Quote from thecomebackman
Kanter did a very good job, but it seems more than an off day for Alekna...I saw him throwing like this only in the 90's...btw, he's wearing some knee devices, today in both legs and Sunday only on one, if I'm not wrong:maybe he's got some problem, like someone said...anyway, Gerd was a worth champ, but we all hoped for a tougher competition!
published at Aug 28th 2007 10:44pm on http://www.effortlessthrow.org/
Quote from LetItRip
If anything this only makes next year a little bit more exciting and motivating for alekna..
Of course hes pushing the line in his career right about now, but i have to think he can squeak out another year. If he's healthy, it should be exciting. He has wone everything around recently, so this will be nice.. some added motivation for him to get 'ONE MORE"
published at Aug 28th 2007 11:05pm on http://www.effortlessthrow.org/
Quote from Glenn McAtee
I got new office furniture and am now cleaning out my office and sorting through all my books (videos later). The following are the ones I can part with.
All these books are free (first come, first served), you just pay the postage
Statistical Books and Annuals:
8th IAAF World Championships, Statistics Handbook, Edmonton 2001
Athletics 1996: The International Track and Field Annual
World Junior Athletics Annual 1999/2000
published at Aug 28th 2007 11:15pm on http://www.effortlessthrow.org/
Quote from btolcs65
Not sure if it was mentioned here or not, but if you don't have the Versus channel there's a live internet broadcast of Worlds on at WCSN.com. It costs 5 bucks for the month and you have to cancel once you're done watching, but it's working great for me so far. The only problem is that the prime time events in Osaka are on at 5-6am here (CST), but seeing as how there are posts on the Ring asking about the competition at that time anyways...
As you all know, watching the events really gives you a much better impression as to what's going on than just looking at the results. Somebody mentioned the other day about how some guys in the 100 ran in the 12's and an American ran over 13. As for the guys in the 12's, well Worlds is all about representing countries throughout the whole world. If a guy from a third world or war torn country (where things like eating and worrying about getting shot while on a training run are issues that the rest of us generally don't have to deal with) comes in an runs a 49 in the 400 or a 1:55 in the 800, I say good for them. For them it's about the experience. That's one of the reasons they have 4 rounds in the sprints. As for Jelks running 13+ in the 100, I think he pulled something and pretty much hobbled across the line. Bummer for him, but a guy who has run 10.02 that gets injured and finishes his race Cool Runnings style isn't a terrible thing...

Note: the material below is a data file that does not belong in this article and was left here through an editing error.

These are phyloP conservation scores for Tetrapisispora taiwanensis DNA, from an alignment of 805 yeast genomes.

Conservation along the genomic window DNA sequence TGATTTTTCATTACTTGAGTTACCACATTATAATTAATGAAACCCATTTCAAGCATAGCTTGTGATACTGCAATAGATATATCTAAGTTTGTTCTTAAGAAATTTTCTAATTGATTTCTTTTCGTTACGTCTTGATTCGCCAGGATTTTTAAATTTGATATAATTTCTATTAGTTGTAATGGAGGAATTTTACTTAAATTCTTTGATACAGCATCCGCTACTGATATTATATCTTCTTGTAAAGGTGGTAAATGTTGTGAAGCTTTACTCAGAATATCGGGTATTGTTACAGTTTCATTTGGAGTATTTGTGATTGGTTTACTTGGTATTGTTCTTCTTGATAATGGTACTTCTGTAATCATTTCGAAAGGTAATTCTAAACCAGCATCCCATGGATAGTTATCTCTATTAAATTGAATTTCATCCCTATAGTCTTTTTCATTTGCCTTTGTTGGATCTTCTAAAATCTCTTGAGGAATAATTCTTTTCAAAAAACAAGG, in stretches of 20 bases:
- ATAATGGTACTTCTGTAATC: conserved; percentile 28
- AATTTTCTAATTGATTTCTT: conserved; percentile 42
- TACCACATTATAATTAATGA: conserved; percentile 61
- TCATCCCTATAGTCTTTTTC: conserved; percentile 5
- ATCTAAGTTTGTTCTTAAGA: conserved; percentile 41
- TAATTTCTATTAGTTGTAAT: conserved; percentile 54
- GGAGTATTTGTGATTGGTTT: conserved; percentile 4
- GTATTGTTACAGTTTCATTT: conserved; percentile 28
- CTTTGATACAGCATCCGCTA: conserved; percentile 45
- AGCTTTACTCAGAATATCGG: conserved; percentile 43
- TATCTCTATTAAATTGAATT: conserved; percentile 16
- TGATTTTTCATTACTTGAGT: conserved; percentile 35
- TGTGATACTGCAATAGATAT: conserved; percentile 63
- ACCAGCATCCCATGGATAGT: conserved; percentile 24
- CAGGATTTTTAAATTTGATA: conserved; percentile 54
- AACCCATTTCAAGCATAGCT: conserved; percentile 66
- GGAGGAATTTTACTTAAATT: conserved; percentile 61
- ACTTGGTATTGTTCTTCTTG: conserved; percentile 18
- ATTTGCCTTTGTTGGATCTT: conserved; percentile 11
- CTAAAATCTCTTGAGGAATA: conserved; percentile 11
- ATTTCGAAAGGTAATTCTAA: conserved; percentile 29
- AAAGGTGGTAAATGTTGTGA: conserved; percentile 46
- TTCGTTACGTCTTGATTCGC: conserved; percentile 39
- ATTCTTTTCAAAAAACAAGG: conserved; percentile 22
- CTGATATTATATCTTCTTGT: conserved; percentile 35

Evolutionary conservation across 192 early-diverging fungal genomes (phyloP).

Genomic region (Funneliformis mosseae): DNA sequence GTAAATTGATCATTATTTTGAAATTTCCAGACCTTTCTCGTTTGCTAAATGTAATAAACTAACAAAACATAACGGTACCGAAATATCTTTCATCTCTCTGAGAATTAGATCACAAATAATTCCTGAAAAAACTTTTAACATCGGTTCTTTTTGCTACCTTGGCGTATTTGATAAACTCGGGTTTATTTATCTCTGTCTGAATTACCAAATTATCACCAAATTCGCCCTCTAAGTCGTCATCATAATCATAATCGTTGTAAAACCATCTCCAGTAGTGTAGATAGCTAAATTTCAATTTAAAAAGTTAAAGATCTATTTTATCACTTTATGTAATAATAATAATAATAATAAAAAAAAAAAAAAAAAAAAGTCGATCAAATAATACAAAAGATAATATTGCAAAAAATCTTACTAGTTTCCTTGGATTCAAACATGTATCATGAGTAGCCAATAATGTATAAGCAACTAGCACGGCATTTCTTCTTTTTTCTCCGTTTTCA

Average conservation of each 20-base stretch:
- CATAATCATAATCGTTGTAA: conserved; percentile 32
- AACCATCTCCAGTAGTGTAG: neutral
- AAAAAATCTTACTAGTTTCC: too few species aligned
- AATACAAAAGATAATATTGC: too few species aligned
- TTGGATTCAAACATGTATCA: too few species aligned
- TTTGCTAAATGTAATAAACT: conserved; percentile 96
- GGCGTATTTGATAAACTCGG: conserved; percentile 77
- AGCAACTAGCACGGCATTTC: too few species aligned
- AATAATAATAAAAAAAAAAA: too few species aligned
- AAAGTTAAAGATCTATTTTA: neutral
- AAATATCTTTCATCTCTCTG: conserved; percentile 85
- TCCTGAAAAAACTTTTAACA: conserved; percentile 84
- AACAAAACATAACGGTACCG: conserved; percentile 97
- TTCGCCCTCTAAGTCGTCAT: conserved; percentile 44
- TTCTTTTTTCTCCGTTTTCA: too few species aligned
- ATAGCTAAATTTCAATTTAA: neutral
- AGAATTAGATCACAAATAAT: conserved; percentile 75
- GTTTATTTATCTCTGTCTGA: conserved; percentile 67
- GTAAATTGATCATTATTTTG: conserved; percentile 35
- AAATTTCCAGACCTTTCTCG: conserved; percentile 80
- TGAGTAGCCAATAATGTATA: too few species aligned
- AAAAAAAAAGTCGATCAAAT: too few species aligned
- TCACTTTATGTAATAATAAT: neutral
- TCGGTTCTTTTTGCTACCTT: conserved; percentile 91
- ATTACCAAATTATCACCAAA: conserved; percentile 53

published at Aug 28th 2007 11:24pm on http://www.effortlessthrow.org/
Quote from N2THROS
Great post: My feeling exactly, but better wording from your maturing as a coach. Best of luck. May the better thrower on that day win. Better trained, better prepared mentally and physically. Throw far and loud. C.A. Bolton-Nebraska aka N2THROS Typed not proofed
published at Aug 28th 2007 11:51pm on http://www.effortlessthrow.org/
Quote from tomsonite
Yes, stadium walls greatly reduce winds that can be advantageous in the disc or javelin throw. Yes, I think kanter could have had a 70m+ throw if his 69m winner had been aided by the right winds. And yes, your posts try to make good points but you sound like a ranting 12 year old.
And another question, I know technique is important and contributes to consistency, but are some of you actually trying to say that wind has no effect on the distance a disc will be thrown at all???
published at Aug 29th 2007 12:20am on http://www.effortlessthrow.org/
Quote from w8coach
Obvioulsy the wind can have a dramatic effect on the discus. The point about technique is that when a thrower demonstrates repeatable, solid technique they will be closer to their maximum efforts on a regular basis compared to a thrower that has marginal technique with fundamental errors that may have long wind-aided throws on their resume. The best technicians of all time were always in the game at every meet because of their solid technique. When they had the wind in their favor they were still the best bet and most likely to set the records in those conditions.
published at Aug 29th 2007 12:42am on http://www.effortlessthrow.org/